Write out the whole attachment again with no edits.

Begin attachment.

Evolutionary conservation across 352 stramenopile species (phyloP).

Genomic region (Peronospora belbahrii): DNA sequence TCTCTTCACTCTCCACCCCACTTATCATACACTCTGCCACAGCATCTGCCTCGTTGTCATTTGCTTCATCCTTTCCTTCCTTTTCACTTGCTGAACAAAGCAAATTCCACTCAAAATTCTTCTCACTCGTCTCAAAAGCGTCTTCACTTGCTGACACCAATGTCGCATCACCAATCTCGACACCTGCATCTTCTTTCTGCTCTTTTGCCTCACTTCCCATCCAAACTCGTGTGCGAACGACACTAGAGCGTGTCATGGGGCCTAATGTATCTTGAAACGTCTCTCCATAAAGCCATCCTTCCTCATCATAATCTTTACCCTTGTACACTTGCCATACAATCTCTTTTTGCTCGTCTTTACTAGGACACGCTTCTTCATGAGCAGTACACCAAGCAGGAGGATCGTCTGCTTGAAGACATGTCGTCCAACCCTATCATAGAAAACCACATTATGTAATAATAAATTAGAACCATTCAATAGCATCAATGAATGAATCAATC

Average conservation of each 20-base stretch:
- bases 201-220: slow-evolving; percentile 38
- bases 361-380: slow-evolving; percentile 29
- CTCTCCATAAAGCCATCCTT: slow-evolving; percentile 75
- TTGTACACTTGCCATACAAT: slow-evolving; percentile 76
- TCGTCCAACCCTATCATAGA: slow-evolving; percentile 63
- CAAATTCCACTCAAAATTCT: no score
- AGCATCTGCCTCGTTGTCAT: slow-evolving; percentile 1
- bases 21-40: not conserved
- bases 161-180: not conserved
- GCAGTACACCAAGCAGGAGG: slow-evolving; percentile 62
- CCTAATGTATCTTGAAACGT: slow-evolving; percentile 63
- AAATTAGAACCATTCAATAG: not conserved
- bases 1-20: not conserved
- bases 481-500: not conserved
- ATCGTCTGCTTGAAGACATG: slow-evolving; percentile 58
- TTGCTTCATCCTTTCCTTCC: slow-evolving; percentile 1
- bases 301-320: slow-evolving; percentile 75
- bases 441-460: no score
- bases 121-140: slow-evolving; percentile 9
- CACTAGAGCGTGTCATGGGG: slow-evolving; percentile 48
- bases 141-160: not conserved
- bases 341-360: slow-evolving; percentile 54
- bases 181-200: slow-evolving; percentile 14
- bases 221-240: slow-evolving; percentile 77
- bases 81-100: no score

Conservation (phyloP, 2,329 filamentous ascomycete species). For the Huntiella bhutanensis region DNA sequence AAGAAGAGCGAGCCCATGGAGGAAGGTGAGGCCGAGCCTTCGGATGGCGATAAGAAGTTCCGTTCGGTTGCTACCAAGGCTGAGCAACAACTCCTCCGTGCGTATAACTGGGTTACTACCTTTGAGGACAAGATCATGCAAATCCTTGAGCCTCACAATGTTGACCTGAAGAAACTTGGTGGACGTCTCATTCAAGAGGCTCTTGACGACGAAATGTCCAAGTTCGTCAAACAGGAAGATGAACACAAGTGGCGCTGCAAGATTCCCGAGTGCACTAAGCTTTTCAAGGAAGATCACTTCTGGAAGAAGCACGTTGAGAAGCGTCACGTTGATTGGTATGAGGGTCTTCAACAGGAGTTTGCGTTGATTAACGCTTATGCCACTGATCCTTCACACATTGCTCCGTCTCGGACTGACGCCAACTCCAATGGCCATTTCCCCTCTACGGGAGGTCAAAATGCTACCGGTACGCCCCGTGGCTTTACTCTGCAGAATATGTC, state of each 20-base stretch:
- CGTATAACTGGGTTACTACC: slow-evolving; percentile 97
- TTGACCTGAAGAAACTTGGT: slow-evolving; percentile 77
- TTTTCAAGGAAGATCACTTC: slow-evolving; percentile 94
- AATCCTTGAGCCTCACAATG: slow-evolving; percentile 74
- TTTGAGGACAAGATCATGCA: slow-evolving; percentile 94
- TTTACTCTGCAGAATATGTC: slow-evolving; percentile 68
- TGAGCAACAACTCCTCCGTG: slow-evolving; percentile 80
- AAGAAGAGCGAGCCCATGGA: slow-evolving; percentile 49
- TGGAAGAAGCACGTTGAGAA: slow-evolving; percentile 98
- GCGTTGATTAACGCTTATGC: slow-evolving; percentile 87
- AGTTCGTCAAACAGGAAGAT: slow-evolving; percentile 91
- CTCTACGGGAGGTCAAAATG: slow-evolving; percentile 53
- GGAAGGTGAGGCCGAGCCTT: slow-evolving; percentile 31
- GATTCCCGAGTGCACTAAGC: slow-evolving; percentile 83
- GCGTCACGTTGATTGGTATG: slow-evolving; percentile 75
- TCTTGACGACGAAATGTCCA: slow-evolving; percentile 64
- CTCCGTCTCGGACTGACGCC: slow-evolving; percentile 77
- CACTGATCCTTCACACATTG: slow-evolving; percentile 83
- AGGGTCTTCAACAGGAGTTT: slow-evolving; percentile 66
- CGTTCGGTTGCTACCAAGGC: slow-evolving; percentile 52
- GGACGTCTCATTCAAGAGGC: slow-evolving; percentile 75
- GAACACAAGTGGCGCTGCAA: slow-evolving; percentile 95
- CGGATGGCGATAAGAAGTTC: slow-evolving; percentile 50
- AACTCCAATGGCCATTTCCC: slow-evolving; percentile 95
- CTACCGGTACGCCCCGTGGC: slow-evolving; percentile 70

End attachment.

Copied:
Evolutionary conservation across 352 stramenopile species (phyloP).

Genomic region (Peronospora belbahrii): DNA sequence TCTCTTCACTCTCCACCCCACTTATCATACACTCTGCCACAGCATCTGCCTCGTTGTCATTTGCTTCATCCTTTCCTTCCTTTTCACTTGCTGAACAAAGCAAATTCCACTCAAAATTCTTCTCACTCGTCTCAAAAGCGTCTTCACTTGCTGACACCAATGTCGCATCACCAATCTCGACACCTGCATCTTCTTTCTGCTCTTTTGCCTCACTTCCCATCCAAACTCGTGTGCGAACGACACTAGAGCGTGTCATGGGGCCTAATGTATCTTGAAACGTCTCTCCATAAAGCCATCCTTCCTCATCATAATCTTTACCCTTGTACACTTGCCATACAATCTCTTTTTGCTCGTCTTTACTAGGACACGCTTCTTCATGAGCAGTACACCAAGCAGGAGGATCGTCTGCTTGAAGACATGTCGTCCAACCCTATCATAGAAAACCACATTATGTAATAATAAATTAGAACCATTCAATAGCATCAATGAATGAATCAATC

Average conservation of each 20-base stretch:
- bases 201-220: slow-evolving; percentile 38
- bases 361-380: slow-evolving; percentile 29
- CTCTCCATAAAGCCATCCTT: slow-evolving; percentile 75
- TTGTACACTTGCCATACAAT: slow-evolving; percentile 76
- TCGTCCAACCCTATCATAGA: slow-evolving; percentile 63
- CAAATTCCACTCAAAATTCT: no score
- AGCATCTGCCTCGTTGTCAT: slow-evolving; percentile 1
- bases 21-40: not conserved
- bases 161-180: not conserved
- GCAGTACACCAAGCAGGAGG: slow-evolving; percentile 62
- CCTAATGTATCTTGAAACGT: slow-evolving; percentile 63
- AAATTAGAACCATTCAATAG: not conserved
- bases 1-20: not conserved
- bases 481-500: not conserved
- ATCGTCTGCTTGAAGACATG: slow-evolving; percentile 58
- TTGCTTCATCCTTTCCTTCC: slow-evolving; percentile 1
- bases 301-320: slow-evolving; percentile 75
- bases 441-460: no score
- bases 121-140: slow-evolving; percentile 9
- CACTAGAGCGTGTCATGGGG: slow-evolving; percentile 48
- bases 141-160: not conserved
- bases 341-360: slow-evolving; percentile 54
- bases 181-200: slow-evolving; percentile 14
- bases 221-240: slow-evolving; percentile 77
- bases 81-100: no score

Conservation (phyloP, 2,329 filamentous ascomycete species). For the Huntiella bhutanensis region DNA sequence AAGAAGAGCGAGCCCATGGAGGAAGGTGAGGCCGAGCCTTCGGATGGCGATAAGAAGTTCCGTTCGGTTGCTACCAAGGCTGAGCAACAACTCCTCCGTGCGTATAACTGGGTTACTACCTTTGAGGACAAGATCATGCAAATCCTTGAGCCTCACAATGTTGACCTGAAGAAACTTGGTGGACGTCTCATTCAAGAGGCTCTTGACGACGAAATGTCCAAGTTCGTCAAACAGGAAGATGAACACAAGTGGCGCTGCAAGATTCCCGAGTGCACTAAGCTTTTCAAGGAAGATCACTTCTGGAAGAAGCACGTTGAGAAGCGTCACGTTGATTGGTATGAGGGTCTTCAACAGGAGTTTGCGTTGATTAACGCTTATGCCACTGATCCTTCACACATTGCTCCGTCTCGGACTGACGCCAACTCCAATGGCCATTTCCCCTCTACGGGAGGTCAAAATGCTACCGGTACGCCCCGTGGCTTTACTCTGCAGAATATGTC, state of each 20-base stretch:
- CGTATAACTGGGTTACTACC: slow-evolving; percentile 97
- TTGACCTGAAGAAACTTGGT: slow-evolving; percentile 77
- TTTTCAAGGAAGATCACTTC: slow-evolving; percentile 94
- AATCCTTGAGCCTCACAATG: slow-evolving; percentile 74
- TTTGAGGACAAGATCATGCA: slow-evolving; percentile 94
- TTTACTCTGCAGAATATGTC: slow-evolving; percentile 68
- TGAGCAACAACTCCTCCGTG: slow-evolving; percentile 80
- AAGAAGAGCGAGCCCATGGA: slow-evolving; percentile 49
- TGGAAGAAGCACGTTGAGAA: slow-evolving; percentile 98
- GCGTTGATTAACGCTTATGC: slow-evolving; percentile 87
- AGTTCGTCAAACAGGAAGAT: slow-evolving; percentile 91
- CTCTACGGGAGGTCAAAATG: slow-evolving; percentile 53
- GGAAGGTGAGGCCGAGCCTT: slow-evolving; percentile 31
- GATTCCCGAGTGCACTAAGC: slow-evolving; percentile 83
- GCGTCACGTTGATTGGTATG: slow-evolving; percentile 75
- TCTTGACGACGAAATGTCCA: slow-evolving; percentile 64
- CTCCGTCTCGGACTGACGCC: slow-evolving; percentile 77
- CACTGATCCTTCACACATTG: slow-evolving; percentile 83
- AGGGTCTTCAACAGGAGTTT: slow-evolving; percentile 66
- CGTTCGGTTGCTACCAAGGC: slow-evolving; percentile 52
- GGACGTCTCATTCAAGAGGC: slow-evolving; percentile 75
- GAACACAAGTGGCGCTGCAA: slow-evolving; percentile 95
- CGGATGGCGATAAGAAGTTC: slow-evolving; percentile 50
- AACTCCAATGGCCATTTCCC: slow-evolving; percentile 95
- CTACCGGTACGCCCCGTGGC: slow-evolving; percentile 70